Crowell: "It is natural to expect if children haven't had an opportunity to be within a social group that they will have lost some ground -- and that's to be expected. I think we need to make sure that we provide them extra support, extra encouragement, and extra opportunities to begin to catch up again. Students are very resilient, and if we provide those opportunities, they're likely to make good ground -- but if you're looking at a student coming into first grade who never attended kindergarten, you're going to have to start at that kindergarten level in teaching them how to be part of a class, how to be part of a group. When get to those middle school and high school students, it's all about peer relationships. It's all about social development, and it's all about the confidence in having those skills, so certainly we want to build up opportunities for them and give them a chance to rebuild that confidence. That's going to make a big difference to them. I think the adults sometimes have a longer impact about, 'My daughter didn't get to go to prom, and I don't have prom pictures.' Those big events are extremely, excruciatingly disappointing when they happen -- but they move on. It's that day-to-day, seeing other students their age, feeling like they're part of a group, building those connections that will give them time and lots of opportunities to make that up."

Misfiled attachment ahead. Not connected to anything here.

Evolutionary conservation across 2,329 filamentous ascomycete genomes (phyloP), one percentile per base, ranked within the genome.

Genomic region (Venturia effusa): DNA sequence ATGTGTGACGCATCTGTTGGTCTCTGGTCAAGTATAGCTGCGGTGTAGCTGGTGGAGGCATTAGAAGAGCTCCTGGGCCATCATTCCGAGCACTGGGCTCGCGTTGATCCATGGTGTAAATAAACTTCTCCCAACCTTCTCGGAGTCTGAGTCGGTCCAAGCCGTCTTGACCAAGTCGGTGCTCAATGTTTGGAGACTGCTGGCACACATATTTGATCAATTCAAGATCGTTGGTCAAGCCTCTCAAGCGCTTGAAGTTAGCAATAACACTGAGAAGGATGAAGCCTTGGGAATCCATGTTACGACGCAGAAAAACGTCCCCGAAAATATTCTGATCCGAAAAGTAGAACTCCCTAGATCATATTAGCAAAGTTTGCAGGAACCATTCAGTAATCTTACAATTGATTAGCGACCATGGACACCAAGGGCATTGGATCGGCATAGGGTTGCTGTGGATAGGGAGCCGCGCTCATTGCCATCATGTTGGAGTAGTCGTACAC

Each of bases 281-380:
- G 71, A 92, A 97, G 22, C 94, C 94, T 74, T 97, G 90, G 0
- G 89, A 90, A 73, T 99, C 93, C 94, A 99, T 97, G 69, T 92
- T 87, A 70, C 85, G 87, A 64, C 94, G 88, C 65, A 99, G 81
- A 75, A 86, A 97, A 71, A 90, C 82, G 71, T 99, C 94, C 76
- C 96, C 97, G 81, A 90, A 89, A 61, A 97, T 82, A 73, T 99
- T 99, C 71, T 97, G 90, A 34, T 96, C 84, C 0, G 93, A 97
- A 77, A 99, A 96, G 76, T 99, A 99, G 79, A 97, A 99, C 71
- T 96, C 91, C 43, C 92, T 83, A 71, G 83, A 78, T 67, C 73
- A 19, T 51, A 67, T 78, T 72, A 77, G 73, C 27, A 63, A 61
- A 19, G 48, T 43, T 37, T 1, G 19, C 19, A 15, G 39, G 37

How can parents help their students prepare for dealing with classmates who have different beliefs about masking, vaccines, etc.?